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Russia Moves to Send North Korean Refugees Back Home to Uncertain Fate

A North Korean flag flutters on top of a tower at the propaganda village of Gijungdong in North Korea, in this picture taken near the truce village of Panmunjom on Nov. 12, 2014.

A new governmental agreement drafted by Russia and North Korea will see Moscow hand over Koreans who have fled the totalitarian regime in their native country.

The deal comes at a time when Russia is strengthening ties with the isolationist leadership in Pyongyang, apparently to snub the United States, said Andrei Lankov, a leading Russian expert on Korea.

The agreement may yet prove to be a formality, experts said — but Russia has handed over escaped North Koreans before.

Russia has similar agreements with many countries and blocs, including Ukraine and the EU. But the North Korean deal stands out because the UN has explicitly advised against the forcible repatriation of North Koreans, who face jail and even execution for fleeing the motherland.

The agreement, available on the Russian government's website, outlines expulsion rules and procedures for illegal immigrants from North Korea, whose leadership has been accused by the UN of crimes against humanity.

The same rules would apply to Russians illegally entering the far eastern state, though experts polled for this story could not recall a single such instance.

The draft is dated Sept. 2, but has so far flown under the media radar. The text says the deal is to be finalized by the Federal Migration Service, which did not return a request for comment sent Thursday. Nor did the government's press office.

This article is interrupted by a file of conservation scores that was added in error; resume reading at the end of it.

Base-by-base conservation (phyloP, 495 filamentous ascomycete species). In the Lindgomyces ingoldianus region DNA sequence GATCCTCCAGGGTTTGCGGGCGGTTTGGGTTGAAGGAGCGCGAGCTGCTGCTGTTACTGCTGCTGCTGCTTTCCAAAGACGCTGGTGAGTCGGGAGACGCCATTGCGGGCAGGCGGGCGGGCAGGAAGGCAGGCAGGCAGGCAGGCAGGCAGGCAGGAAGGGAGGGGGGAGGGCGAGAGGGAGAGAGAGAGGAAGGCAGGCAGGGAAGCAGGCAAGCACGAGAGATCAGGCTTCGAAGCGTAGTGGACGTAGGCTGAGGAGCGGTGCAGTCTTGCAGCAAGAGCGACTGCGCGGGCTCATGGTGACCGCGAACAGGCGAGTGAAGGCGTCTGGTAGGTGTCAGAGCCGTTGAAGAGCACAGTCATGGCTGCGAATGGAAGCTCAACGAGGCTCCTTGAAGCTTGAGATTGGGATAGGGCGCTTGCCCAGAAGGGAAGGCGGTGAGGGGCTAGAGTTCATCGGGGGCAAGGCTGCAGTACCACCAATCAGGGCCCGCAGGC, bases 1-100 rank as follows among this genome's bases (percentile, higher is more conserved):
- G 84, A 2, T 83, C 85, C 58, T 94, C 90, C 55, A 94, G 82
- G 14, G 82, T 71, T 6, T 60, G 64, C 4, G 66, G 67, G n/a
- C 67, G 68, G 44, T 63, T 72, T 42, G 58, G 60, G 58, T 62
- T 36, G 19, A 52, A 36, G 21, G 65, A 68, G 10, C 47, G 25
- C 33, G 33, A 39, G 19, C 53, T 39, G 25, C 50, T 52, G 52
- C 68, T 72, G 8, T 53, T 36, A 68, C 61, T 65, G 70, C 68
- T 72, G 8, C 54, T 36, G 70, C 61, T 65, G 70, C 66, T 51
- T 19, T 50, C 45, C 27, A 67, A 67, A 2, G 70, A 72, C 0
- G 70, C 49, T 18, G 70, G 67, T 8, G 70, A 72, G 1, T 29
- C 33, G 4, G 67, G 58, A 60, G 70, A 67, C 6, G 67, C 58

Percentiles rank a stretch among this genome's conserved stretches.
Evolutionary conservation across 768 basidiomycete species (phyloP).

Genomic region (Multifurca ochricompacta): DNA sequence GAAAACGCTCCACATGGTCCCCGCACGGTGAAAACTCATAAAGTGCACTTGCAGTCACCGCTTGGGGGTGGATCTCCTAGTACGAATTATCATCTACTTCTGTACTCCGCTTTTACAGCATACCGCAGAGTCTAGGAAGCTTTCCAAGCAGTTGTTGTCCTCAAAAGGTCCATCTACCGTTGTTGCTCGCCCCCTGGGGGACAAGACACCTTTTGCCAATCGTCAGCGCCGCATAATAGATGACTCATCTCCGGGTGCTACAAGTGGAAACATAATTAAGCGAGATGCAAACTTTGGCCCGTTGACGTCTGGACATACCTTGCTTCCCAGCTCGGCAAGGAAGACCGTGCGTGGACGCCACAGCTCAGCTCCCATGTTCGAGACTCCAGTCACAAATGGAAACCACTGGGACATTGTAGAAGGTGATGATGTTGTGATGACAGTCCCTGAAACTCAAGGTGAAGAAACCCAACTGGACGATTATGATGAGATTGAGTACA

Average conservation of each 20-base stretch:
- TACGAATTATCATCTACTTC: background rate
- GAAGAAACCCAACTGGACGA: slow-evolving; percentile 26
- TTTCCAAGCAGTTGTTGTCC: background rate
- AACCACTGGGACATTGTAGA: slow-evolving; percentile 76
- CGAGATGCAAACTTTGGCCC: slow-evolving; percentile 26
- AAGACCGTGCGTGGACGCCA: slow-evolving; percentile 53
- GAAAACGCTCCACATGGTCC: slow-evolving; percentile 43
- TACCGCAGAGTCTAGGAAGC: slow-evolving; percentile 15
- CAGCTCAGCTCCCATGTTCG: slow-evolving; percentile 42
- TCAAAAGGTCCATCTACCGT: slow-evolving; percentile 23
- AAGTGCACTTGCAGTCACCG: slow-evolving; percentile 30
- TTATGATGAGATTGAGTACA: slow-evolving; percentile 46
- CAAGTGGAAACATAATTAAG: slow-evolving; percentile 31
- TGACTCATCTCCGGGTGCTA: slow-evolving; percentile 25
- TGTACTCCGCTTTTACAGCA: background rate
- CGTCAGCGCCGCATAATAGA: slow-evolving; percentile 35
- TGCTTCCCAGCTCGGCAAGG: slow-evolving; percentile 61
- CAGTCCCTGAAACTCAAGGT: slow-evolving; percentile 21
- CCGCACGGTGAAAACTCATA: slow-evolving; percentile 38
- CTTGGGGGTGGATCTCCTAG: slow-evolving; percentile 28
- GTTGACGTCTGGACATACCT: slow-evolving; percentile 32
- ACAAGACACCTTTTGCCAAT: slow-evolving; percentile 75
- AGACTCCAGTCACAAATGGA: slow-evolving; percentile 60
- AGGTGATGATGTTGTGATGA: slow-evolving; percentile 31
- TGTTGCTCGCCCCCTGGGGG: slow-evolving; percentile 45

A Trickle of Refugees

Experts estimated in the mid-2000s that at least 10,000 North Koreans were arriving every year to work in Russia, which has a 19-kilometer border with their country.

That figure, however, only includes those who arrived in Russia legally. Most are working migrants employed in the logging and construction industries.

Illegal migrants from North Korea number several hundred: only a fraction of their community in China, their main destination, estimated by the UN at 300,000, said Lyubov Tatarets of rights group Memorial.

Tatarets, based in the far eastern city of Blagoveshchensk, has provided legal help to some 30 North Koreans in Russia.

"Most stay undercover and live here for years," she said by telephone Thursday.

But the North Korean refugees arriving are increasingly better educated than commonly believed, and know to seek legal help, said Korea scholar Lankov, who teaches at Kookmin University in Seoul.

Russia has an agreement on illegal immigrants with North Korea, but it dates back to the 1950s, said Yelena Burtina of migrant rights group Civil Assistance.

Moscow appears to have no cohesive governmental policy on North Korean asylum seekers as yet, experts agreed. Migration authorities have expelled some and allowed others to stay, or at least safely leave for third countries, though no statistics are available.